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According to the Christian faith, the night before his crucifixion Jesus prayed in anguish on a rock in the Garden of Gethsemane. Today, the Church of All Nations (Basilica of the Agony enshrines the sacred stone. Completed in 1924, the basilica stands on the remains of two older churches, with Crusader ruins still visible as you enter.More
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All about Jerusalem

When to visit

Think shoulder season. Jerusalem—at an elevation of more than 2,500 feet (754 meters)—has surprisingly frigid winters and famously sweltering summers. Spring and fall are ideal windows for planning a visit, although you’ll want to check the calendar for major religious holidays or national holidays like Jerusalem Day. Unless you want to partake in the festivities, they’re best avoided as they bring crowds and occasionally protests or other disturbances.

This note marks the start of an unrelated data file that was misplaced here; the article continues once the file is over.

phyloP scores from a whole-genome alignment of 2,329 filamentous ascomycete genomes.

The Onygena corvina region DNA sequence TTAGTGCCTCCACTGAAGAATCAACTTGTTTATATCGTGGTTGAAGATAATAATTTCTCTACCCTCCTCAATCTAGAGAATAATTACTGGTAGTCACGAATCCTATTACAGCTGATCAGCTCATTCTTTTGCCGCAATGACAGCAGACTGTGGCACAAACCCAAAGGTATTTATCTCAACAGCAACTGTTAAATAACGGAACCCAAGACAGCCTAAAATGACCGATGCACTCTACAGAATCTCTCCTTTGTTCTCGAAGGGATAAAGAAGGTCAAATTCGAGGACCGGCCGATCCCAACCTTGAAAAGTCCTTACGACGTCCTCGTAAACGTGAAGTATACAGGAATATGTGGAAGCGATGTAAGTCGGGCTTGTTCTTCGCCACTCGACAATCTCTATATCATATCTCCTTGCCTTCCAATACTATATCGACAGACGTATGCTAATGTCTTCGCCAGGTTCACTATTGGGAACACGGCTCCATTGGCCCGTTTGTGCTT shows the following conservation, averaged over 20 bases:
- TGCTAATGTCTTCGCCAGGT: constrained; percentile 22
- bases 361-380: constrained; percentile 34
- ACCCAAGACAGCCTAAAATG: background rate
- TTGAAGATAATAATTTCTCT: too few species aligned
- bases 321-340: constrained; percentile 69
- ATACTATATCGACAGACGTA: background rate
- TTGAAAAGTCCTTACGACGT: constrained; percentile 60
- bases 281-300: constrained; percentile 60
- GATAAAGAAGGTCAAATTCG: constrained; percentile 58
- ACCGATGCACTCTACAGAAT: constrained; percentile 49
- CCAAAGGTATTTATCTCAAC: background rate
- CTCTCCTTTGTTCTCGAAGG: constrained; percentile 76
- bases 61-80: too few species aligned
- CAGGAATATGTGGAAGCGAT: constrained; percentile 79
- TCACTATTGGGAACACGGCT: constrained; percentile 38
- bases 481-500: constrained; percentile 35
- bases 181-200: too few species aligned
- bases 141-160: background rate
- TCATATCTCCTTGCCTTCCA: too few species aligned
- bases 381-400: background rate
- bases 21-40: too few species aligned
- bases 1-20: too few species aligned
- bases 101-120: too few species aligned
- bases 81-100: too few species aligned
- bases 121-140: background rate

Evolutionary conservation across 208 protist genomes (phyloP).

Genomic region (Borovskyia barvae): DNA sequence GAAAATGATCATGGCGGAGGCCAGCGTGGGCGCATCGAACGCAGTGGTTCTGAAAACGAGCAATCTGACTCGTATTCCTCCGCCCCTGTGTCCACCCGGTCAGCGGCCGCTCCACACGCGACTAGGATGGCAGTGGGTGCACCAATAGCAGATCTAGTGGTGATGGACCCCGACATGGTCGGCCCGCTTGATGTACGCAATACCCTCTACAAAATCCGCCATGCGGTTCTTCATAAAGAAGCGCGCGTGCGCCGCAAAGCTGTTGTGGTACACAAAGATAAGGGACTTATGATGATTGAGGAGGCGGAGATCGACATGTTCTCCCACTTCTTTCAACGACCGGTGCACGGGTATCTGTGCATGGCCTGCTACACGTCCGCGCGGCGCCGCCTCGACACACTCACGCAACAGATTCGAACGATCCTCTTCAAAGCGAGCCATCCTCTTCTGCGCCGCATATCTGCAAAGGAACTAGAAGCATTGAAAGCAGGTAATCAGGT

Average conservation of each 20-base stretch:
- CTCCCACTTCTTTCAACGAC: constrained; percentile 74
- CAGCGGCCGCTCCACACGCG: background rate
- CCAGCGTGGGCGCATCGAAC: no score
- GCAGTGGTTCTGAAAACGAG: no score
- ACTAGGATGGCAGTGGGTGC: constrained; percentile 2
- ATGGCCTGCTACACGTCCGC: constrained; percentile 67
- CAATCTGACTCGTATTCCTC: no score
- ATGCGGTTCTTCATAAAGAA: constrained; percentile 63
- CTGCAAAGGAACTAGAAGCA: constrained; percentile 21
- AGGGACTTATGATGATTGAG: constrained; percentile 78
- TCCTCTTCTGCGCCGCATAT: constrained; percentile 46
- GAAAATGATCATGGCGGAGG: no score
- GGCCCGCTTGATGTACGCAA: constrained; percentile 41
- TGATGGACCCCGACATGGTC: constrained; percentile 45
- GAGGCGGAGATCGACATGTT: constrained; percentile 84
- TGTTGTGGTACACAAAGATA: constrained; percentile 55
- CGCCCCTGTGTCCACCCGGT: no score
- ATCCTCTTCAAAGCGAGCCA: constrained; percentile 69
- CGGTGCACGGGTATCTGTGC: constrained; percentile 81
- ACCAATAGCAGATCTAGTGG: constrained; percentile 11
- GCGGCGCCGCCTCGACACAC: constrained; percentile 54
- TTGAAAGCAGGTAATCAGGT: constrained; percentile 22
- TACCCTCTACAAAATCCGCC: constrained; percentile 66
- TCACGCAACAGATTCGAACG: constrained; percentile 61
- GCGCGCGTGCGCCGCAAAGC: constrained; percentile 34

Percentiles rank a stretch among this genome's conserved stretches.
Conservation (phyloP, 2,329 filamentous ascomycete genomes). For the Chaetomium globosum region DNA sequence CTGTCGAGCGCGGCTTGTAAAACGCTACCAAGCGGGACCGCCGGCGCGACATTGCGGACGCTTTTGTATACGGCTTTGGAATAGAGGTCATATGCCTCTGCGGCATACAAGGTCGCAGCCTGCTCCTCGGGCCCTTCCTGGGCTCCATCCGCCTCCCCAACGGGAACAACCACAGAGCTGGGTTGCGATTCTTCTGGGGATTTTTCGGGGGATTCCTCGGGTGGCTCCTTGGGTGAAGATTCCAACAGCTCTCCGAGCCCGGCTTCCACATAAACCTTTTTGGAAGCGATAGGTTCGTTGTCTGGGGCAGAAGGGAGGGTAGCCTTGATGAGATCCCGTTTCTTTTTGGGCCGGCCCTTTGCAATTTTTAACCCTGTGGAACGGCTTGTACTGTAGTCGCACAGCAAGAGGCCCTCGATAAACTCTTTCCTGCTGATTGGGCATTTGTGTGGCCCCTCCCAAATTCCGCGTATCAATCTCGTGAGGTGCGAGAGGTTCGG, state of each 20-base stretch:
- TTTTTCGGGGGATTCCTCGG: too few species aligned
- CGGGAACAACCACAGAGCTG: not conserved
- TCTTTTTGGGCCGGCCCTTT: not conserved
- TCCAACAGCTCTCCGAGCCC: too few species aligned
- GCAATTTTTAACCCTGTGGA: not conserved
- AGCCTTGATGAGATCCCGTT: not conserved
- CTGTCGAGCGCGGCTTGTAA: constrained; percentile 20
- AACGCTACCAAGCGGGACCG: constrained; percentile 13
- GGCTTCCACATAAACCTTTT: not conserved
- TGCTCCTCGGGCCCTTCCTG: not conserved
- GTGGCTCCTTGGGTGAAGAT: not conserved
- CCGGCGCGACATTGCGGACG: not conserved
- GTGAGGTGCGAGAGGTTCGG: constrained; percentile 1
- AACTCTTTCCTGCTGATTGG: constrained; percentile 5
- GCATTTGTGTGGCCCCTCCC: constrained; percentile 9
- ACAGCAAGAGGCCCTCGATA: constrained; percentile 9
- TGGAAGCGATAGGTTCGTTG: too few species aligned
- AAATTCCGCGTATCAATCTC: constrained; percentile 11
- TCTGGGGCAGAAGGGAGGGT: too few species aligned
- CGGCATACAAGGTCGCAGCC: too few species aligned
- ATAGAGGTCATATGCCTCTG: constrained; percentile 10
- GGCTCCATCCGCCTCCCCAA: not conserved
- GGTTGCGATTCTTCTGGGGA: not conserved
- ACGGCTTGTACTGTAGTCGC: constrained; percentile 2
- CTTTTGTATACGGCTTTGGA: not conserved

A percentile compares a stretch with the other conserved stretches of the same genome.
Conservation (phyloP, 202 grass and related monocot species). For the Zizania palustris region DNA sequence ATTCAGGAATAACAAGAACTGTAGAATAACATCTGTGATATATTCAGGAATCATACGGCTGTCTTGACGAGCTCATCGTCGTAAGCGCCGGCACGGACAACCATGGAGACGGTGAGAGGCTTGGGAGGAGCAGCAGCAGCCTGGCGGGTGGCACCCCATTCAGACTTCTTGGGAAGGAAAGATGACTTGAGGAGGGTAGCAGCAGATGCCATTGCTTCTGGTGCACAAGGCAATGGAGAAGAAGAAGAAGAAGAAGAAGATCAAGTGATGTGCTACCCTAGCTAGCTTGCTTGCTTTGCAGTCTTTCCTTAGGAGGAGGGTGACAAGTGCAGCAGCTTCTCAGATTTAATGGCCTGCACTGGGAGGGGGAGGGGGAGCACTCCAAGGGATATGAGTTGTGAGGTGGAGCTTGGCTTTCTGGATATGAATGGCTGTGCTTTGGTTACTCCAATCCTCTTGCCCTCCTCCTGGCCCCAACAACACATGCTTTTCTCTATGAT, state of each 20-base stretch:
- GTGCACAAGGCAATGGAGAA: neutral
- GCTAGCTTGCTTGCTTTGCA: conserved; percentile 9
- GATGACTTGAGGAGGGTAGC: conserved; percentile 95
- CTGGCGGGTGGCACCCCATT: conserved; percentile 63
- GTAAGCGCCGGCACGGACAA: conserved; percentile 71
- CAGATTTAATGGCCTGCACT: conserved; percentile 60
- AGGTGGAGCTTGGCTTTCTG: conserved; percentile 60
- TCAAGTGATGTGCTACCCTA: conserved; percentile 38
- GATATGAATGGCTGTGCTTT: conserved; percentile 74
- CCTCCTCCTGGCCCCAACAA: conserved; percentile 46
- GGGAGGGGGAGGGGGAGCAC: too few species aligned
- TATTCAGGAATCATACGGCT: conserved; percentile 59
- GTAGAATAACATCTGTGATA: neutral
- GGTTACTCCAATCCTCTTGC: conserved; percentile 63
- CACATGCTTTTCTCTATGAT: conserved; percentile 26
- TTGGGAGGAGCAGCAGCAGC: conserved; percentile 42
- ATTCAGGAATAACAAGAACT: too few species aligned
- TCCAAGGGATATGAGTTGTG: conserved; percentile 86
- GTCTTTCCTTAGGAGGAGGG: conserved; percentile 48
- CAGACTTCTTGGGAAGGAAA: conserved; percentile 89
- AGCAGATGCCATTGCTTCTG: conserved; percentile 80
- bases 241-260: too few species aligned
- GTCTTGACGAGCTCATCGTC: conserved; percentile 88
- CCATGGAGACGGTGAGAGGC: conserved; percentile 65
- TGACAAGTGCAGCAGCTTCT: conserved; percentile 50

Getting around

If you’ve got your sights set mainly on the Old City, then the only way to get around is on foot. The Light Rail will get you pretty close to Jaffa Gate, stopping at City Hall and connecting to the Central Bus Station and Mahane Yehuda market. For getting further afield, you’ll find a well-connected grid of inter-city bus lines. And, when you’ve exhausted your leg muscles (easily accomplished in hilly Jerusalem), you’ll find plenty of taxis and ride-sharing apps.

Traveler tips